Stacey Niccio, the Committee Coordinator for the House, taught me everything I know about Committee procedures and rules. She is still my go to person whenever I find myself not knowing how to handle a complex legislative issue. Stacey must have taught me well, as I caught the attention of Jeremy Mazur, then Chief of Staff of Rep. Bill Callegari, and now the Director of Government Relations at Railroad Commission of Texas.

Jeremy and Chairman Callegari asked me to become their Committee Clerk for Government Reform. Jeremy taught me a lot about the administrative side of running a legislative office and key skills such as, how to write bills or floor amendments on the fly.

My work for the House Committee on Government Reform lead to Candice Woodruff and Chairman Dan Branch when I became a clerk for the House Committee on Higher Education. Candice taught me the importance of running the office like a team and the role of chief of staff is to help everyone else in the office do their job and work to their full potential. They both taught me the importance of relationships both inside and outside the building. I wish I could tell you the number of VIPs those two know.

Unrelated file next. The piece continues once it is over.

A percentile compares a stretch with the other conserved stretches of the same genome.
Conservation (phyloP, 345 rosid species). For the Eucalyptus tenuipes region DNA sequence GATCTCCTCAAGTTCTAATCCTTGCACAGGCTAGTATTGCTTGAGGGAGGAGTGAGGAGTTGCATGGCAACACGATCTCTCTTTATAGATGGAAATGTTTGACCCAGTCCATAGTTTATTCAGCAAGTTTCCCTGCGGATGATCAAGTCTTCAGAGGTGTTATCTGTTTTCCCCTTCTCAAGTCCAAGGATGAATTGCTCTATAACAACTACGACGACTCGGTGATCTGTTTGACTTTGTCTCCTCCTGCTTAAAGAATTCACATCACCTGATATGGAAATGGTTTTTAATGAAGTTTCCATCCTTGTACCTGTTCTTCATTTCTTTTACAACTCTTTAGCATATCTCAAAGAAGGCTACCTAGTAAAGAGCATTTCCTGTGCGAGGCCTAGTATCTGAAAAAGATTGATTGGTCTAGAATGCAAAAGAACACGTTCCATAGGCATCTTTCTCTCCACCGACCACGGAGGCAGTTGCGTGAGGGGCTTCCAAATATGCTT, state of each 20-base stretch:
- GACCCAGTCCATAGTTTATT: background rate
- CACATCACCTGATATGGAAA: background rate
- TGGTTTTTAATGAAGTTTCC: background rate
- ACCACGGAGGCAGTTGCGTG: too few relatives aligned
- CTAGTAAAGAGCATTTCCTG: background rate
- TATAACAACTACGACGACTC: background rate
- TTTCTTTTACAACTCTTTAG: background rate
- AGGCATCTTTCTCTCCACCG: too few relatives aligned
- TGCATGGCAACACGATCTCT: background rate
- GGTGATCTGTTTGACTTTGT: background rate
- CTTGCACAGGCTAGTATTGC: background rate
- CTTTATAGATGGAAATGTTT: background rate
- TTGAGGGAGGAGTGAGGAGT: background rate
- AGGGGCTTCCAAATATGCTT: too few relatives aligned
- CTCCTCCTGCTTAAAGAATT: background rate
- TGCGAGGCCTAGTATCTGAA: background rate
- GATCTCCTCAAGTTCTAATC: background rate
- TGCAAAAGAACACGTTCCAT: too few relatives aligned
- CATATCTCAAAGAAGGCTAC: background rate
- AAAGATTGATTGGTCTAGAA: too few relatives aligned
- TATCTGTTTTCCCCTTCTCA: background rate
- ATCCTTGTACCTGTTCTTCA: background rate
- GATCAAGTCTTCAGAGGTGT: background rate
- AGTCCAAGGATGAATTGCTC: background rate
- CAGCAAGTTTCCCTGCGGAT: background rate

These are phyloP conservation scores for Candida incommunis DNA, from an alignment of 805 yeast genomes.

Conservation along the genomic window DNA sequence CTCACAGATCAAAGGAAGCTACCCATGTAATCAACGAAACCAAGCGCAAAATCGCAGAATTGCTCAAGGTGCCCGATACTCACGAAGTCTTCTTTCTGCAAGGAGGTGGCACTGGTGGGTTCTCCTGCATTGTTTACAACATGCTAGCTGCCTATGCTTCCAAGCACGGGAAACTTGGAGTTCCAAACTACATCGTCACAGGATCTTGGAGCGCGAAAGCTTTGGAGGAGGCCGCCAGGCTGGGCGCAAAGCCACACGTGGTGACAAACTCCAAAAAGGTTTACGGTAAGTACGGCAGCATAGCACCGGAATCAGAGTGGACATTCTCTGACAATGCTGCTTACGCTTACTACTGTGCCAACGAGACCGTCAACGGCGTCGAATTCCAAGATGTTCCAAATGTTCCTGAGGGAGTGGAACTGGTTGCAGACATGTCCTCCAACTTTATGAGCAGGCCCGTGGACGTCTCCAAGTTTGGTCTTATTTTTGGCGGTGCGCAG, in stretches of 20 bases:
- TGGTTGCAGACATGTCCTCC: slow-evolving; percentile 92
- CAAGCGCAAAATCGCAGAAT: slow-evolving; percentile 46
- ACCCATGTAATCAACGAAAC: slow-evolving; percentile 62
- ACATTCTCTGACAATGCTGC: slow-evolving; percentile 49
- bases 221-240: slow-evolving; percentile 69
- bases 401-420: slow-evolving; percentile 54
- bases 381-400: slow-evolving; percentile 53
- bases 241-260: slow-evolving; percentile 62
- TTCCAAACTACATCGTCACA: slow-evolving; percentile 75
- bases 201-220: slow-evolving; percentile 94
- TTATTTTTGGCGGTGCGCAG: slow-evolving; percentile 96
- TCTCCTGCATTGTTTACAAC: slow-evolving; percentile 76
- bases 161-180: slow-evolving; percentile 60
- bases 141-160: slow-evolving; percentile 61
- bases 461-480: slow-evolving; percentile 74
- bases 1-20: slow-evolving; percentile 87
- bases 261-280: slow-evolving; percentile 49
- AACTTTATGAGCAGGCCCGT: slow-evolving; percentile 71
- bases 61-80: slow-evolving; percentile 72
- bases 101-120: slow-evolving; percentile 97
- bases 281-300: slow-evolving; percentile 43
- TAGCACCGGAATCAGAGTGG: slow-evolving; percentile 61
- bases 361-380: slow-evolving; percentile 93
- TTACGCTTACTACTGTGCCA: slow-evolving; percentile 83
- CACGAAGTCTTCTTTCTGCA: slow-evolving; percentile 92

Once while working in the Higher Education Committee Office, I answered the phone the way I usually do, "Hello this is House Higher Education, my name is Jonathan, how may I help you?" The other person said, "this is George calling for Dan." I explained that "Chairman Branch was not in the office", and was there anything for which I could help. As it happened, Chairman Branch was not in the office, but even so, I was not about to put some random "George" through to the Chairman. After about five minutes of exchanging pleasantries with "George," who was very nice and understanding, I insisted on getting his full name and number and reason for calling, as any good staffer would. He explained that "Dan's got my number." I did not want to get in trouble for failing to take a proper phone message, so I insisted on a full name, phone number, and reason for calling. To my complete embarrassment, it was at this point that I learned I had been addressing the 43rd President of the United States as "George" for the last five minutes. Needless to say, I was more prepared the next time when some random guy named "Ross" with a Dallas area code called the office.